Remembering 9-11-01.
We will not forget!

The Safe & Loft Squad

The second story guys 

Squad Sergeant Jackie O'Jamison is crackin' a case right now, but check out the Generics...

Click on the thumbnail

A common generic was the star with simply "Police" stamped into the face. This was an inexpensive way for small towns to "badge" their officers, oftentimes for less than fifty cents.

The octagon shield was more common in the east, but often contained much scrollwork for that "sophisticated" look.

This small circle is stamped with flower-like adornment above and below "Police".  It has an interesting coin-like ticking around the outer edge.

The shell back of the above badge.  Note the small strip of metal holding the pin as a saddle.

One of the most beautiful generics is the oval, with it's ornamental stamping above and below "Police".  Hallmarked by an 1880s Boston manufacturer.

This Sergeant's badge is a little more "modern" than other generics, probably circa 1930s.

Another more "modern" generic, probably circa 1940s, carries an Illinois seal. 

This crude star is awesome in its simplicity and boldness.  Stamped by a Cincinnati badge maker.

This detective's generic not only contained a bit of scrollwork, but the rank was emblazoned diagonally across the face.

This six-point ball-tipped detective star has a wire pin on the back held in place with a round saddle.

Small town constables also wore generics, like this simple round "plain-jane". Sometimes, the simplicity of these badges is the beauty in them.

A filigree-adorned Constable's shield, probably circa 1880s

This generic Constable's badge is hand-etched on the back "1893 B'ville , OK, IT".  The "IT" is for "Indian Territory". The B'ville is for Bartlesville.

This Deputy Sheriff star measures about 2.5 inches with stamped ball-tips.

This tiny star measures about 1 inch and is loaded with ornamentation.  The ball-tips look huge on it but are regular size.

More often than not, small towns opted to give their part-time, or special occasion officers generics. This shield includes a cut-out 5 point star.

Another common generic style is the oval, as seen in this special's badge.

Another typical style for generics, the circle star cut-out.  This one for "Special Police".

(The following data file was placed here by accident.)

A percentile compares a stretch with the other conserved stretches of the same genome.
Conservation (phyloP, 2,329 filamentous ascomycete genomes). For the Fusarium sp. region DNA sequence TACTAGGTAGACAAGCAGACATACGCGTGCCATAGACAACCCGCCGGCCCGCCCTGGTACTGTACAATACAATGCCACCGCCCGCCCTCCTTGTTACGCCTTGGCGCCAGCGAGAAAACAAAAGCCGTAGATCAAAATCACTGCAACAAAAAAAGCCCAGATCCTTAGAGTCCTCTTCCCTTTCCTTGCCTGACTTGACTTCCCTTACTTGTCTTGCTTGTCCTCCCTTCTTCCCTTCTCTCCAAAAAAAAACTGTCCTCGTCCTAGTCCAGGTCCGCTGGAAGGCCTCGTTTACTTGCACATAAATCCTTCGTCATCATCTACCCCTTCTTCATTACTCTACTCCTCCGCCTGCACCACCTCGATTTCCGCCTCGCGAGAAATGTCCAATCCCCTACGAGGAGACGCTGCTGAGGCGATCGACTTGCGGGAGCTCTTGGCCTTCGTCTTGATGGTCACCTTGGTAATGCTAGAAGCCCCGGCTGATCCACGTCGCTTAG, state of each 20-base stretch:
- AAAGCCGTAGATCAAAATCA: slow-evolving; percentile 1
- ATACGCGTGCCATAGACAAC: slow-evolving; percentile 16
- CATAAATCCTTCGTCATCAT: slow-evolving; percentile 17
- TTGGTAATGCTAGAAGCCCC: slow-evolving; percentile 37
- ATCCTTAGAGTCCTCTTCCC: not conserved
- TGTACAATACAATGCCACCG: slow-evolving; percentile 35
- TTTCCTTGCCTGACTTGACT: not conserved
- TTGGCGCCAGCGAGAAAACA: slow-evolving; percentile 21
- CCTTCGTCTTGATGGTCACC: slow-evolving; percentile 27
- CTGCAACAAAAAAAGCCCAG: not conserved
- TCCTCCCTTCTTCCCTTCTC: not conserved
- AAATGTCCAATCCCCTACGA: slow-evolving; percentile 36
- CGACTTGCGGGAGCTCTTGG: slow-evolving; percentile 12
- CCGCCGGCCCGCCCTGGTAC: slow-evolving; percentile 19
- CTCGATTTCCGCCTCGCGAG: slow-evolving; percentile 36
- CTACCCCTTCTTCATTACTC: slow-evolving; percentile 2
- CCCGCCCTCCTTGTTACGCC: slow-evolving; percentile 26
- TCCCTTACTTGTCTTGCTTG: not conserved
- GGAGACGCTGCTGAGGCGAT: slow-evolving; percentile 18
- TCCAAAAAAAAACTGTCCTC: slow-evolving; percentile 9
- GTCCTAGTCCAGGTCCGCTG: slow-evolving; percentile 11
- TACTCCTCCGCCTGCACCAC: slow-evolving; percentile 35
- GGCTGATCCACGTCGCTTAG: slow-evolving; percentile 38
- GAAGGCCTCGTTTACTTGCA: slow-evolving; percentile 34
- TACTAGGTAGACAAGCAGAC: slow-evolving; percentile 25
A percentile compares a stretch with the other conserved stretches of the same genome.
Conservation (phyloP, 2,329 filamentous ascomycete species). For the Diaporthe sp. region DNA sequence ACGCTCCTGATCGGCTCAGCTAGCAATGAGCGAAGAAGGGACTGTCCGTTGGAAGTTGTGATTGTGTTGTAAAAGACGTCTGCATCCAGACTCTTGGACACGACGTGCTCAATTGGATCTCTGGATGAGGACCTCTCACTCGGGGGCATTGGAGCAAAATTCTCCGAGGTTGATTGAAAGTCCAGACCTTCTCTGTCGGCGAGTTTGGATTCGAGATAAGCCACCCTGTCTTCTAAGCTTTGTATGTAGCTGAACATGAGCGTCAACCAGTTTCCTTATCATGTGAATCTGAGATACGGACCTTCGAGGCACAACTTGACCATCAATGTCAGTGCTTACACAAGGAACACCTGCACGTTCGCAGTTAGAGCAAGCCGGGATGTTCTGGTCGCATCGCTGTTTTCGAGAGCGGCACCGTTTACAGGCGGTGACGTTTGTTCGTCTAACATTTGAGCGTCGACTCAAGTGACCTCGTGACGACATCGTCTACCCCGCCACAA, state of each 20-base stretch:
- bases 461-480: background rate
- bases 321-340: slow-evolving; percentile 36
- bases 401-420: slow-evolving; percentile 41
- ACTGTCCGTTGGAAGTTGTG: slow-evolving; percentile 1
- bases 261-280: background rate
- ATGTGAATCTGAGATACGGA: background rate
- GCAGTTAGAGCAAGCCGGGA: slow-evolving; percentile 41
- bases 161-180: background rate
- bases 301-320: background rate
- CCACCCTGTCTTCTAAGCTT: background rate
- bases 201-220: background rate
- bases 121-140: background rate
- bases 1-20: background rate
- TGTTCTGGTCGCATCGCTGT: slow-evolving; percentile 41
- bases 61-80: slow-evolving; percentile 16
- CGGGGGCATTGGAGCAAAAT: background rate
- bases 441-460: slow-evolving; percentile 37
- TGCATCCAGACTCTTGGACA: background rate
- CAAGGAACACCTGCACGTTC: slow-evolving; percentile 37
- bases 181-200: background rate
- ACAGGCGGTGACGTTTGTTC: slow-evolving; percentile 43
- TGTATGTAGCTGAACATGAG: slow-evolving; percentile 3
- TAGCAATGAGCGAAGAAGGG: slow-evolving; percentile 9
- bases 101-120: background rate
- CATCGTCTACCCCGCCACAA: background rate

Six-point star with stamped ball-tips.

Yet another ball-tipped star, this one had filigree in the center.  This star was made by WS Darley, Melrose Park, Illinois.

This generic probably dates to the 1940-50s, a "cheap way" to pin a badge on a special officer.

This "button badge" was probably a cheaper way to deputize many citizens for a special event or possibly during war time when metal was scarce.

This style is known as the "Radiator badge", common in the Northeast.  It carries the hallmark "Boston Badge Co."

The common pinched shield in Special Police title.

Another pinched shield but with the cut-out five-point star

A five-point, plain-armed star.

Something big must've been happening when this unknown department decided to order up a bunch of "Emergency Police" badges. The badge maker was probably rushed, which is why he couldn't even center the wording properly. Surprising that, even though this badge was ordered with a number, the town or city didn't put its name on it.

A more recent (probably 1950's) generic, this unknown Illinois agency supplied its reserve traffic officers with this 5 point star. With the presence of the State Seal, can this truly be classified as a generic? Depends on who makes up the rules I guess.

This Town Deputy Forest Warden badge carries a Boston makers mark.

This Deputy Game Warden's six point star with ball-tips includes a Sachs-Lawlor hallmark.

This junior police badge was probably made in the 1910s-1920s and has a very unique saddle pin.

Note: Be careful when acquiring generics.  There are many, many fakes out there.

The Station House, Police Badge Network, Copyright © 2010, Dave Arnold. All rights reserved. The photographs, graphics and data contained in this Web site are the properties of the contributors, Dave Arnold,  or copcar dot com and may not be used without expressed written consent.

Webmaster  Dave Arnold
This Web site is best viewed using Internet Explorer. Some features may not appear correctly when viewed with Netscape.